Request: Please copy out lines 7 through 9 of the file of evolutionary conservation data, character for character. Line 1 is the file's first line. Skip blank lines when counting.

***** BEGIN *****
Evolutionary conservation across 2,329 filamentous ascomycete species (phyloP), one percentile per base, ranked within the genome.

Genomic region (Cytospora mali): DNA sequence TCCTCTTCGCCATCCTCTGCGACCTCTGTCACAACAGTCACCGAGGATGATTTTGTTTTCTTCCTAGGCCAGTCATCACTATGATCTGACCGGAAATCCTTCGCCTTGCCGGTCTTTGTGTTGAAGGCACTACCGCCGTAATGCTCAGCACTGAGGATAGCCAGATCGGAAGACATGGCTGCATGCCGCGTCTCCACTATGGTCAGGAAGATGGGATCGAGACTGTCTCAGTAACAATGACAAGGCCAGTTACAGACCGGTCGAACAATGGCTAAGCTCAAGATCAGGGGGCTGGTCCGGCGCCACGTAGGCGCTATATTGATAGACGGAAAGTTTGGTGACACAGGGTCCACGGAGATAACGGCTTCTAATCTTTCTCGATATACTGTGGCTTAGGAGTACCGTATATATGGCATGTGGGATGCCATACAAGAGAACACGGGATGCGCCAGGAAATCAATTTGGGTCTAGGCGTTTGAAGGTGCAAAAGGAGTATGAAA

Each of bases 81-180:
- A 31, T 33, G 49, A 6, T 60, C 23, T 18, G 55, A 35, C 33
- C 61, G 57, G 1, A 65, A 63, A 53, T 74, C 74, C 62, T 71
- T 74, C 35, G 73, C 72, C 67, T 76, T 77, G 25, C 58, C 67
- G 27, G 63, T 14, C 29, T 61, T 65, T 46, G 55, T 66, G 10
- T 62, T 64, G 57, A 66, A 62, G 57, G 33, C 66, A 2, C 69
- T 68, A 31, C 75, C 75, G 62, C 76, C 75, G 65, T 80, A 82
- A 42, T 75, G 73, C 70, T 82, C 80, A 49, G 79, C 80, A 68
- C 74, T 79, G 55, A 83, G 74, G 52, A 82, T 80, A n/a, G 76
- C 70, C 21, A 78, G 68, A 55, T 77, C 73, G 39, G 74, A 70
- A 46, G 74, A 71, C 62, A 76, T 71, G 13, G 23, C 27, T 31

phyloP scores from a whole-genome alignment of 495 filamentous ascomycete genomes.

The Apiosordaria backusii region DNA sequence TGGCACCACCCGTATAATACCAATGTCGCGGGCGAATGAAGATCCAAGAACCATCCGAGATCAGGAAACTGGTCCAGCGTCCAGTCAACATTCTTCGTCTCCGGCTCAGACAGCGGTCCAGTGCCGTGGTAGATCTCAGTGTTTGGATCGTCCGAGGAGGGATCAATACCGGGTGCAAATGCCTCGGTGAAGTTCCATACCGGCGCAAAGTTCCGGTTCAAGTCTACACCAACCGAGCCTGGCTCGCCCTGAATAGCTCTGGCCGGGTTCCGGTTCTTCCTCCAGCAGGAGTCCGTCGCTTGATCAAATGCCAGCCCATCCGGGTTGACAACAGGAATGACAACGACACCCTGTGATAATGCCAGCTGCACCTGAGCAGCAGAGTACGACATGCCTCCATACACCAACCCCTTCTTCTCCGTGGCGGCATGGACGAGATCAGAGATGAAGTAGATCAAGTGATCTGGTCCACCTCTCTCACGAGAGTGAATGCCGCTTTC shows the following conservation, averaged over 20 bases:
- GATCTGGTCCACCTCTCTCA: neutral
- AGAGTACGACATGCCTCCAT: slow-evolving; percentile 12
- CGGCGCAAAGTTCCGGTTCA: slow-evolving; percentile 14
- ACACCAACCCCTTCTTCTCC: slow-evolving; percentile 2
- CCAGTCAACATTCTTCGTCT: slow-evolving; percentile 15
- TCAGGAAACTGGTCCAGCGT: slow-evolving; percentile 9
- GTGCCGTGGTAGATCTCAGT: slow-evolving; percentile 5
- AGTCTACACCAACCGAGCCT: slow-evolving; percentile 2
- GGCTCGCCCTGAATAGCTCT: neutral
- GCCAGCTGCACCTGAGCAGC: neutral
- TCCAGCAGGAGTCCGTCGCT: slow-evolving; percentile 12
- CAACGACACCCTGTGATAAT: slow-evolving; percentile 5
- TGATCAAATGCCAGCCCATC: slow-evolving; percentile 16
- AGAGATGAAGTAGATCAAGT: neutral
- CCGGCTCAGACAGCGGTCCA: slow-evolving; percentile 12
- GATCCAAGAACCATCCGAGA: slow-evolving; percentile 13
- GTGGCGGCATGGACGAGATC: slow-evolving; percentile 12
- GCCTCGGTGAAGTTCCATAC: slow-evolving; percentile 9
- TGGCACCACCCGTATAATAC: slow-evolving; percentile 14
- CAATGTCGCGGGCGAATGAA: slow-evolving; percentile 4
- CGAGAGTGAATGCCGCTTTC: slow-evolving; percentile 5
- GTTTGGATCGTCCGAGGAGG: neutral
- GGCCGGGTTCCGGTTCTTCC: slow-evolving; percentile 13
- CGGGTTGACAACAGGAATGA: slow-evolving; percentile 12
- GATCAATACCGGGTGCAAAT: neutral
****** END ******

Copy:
- G 27, G 63, T 14, C 29, T 61, T 65, T 46, G 55, T 66, G 10
- T 62, T 64, G 57, A 66, A 62, G 57, G 33, C 66, A 2, C 69
- T 68, A 31, C 75, C 75, G 62, C 76, C 75, G 65, T 80, A 82